Second Sight: A Love Letter to Mecha and Kaiju: Pacific Rim (2013)

Michelle gives Pacific Rim an updated review. 

Director Guillermo del Toro is very open with his love for all things Japanese--especially his adoration for giant robot anime and kaiju (giant monster) films. Pacific Rim (2013) is his version of a tokusatsu film which is the Japanese version of a special effects laden blockbuster (examples being Godzilla, Ultraman, and Kamen Rider). However, he takes the concepts that make these movies resonate with audiences and forges his own path creating something that is both nostalgic and exhilarating at the same time.

In Pacific Rim, kaiju have started to emerge from from a portal at the bottom of the Pacific Ocean and have begun attacking various countries. To combat this, each country builds a giant mecha called a Jaegar to fight the monsters. Each Jaegar is controlled by two pilots who are connected to each other (and the Jaegar) via a mind-link. This is known as "drifting" as the individuals become as one in order to share the considerable stress on their brains and emotions while piloting the mecha. This is an interesting way to incorporate a Voltron-style team-up without having the mechas literally combine. It also occupies the "I can't interface with my robot because of my angst" territory of shows such as Evangelion.

Guillermo del Toro has a tendency to write his characters more as archetypes than complex and layered individuals, and he does the same thing in this film. He has Raleigh Becket (Charlie Hunnam) the washed-up, hot-blooded pilot, General Stacker Pentacost (Idris Elba) the no-nonsense leader, and Mako Mori (Rinko Kikuchi) the meek pilot with a traumatic past. These characters definitely feel a bit underdeveloped, but in the main scheme of things, this film is about the battles and the overarching theme of working together to overcome a threat that is bigger than ourselves. 

The battles themselves are epic in scale and execution with the kaiju and Jaegars clashing in spectacular fashion. Del Toro is savvy enough to pull the camera back from the action so that we can see all the glorious special attacks and fun weapons being deployed. Any movie that has a giant robot beating the living hell out of a giant monster using a an 'effin BOAT as a sword is a win in my books. There is a lot of color used in the backgrounds and the kaiju utilize a lot of particle-heavy beam attacks that erupt into light shows. I do wish that the Jaegars themselves were more brightly colored--there is a reason that a lot of mecha shows use primary colors for their robot's paint jobs. It makes them easier to pick out in a chaotic and furious fight. Each Jaegar does have a distinctive silhouette so that does help somewhat.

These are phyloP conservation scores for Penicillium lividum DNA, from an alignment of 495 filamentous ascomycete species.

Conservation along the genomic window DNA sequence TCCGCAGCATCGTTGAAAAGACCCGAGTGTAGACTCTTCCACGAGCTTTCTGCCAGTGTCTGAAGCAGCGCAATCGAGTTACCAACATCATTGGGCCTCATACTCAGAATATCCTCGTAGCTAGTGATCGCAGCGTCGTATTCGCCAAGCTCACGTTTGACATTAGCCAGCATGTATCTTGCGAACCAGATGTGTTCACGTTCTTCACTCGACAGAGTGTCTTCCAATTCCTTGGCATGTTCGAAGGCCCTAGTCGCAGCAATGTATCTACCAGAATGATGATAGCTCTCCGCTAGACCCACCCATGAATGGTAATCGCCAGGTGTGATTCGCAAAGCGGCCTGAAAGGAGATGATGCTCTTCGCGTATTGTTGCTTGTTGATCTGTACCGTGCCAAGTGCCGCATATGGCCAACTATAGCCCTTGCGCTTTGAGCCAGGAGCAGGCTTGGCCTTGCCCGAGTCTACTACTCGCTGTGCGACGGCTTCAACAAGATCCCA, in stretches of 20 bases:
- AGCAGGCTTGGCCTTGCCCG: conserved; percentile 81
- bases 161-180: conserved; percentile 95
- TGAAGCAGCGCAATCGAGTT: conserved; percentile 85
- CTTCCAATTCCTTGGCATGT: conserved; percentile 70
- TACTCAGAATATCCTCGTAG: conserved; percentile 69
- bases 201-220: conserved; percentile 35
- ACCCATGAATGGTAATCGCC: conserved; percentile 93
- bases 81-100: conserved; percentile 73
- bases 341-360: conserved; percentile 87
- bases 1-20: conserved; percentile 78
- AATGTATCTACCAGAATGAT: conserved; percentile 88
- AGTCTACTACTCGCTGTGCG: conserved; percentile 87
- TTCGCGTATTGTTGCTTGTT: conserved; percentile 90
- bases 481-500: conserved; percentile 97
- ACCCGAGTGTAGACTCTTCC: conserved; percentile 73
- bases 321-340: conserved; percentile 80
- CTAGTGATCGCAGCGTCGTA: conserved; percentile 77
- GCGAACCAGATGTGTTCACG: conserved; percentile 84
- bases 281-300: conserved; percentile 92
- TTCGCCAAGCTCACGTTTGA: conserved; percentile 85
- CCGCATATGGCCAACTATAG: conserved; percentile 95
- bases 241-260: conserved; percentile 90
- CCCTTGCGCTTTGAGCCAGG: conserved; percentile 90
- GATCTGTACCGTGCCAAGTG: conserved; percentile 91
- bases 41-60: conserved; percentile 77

Pacific Rim is one of the few genre films that doesn't just use references as a shortcut, it makes something new within the framework of its inspirations. Go Nagai, the godfather of the modern concept of an internally piloted giant robot, highly praised the film, as well as iconic Japanese game designer Hideo Kojima who called it "the ultimate otaku film". It's apparent in every frame of the film that Del Toro loves these ideas and what they stand for. While it might not be the deepest movie to ever grace cinema, it definitely is one of the most enjoyable.

-Michelle Kisner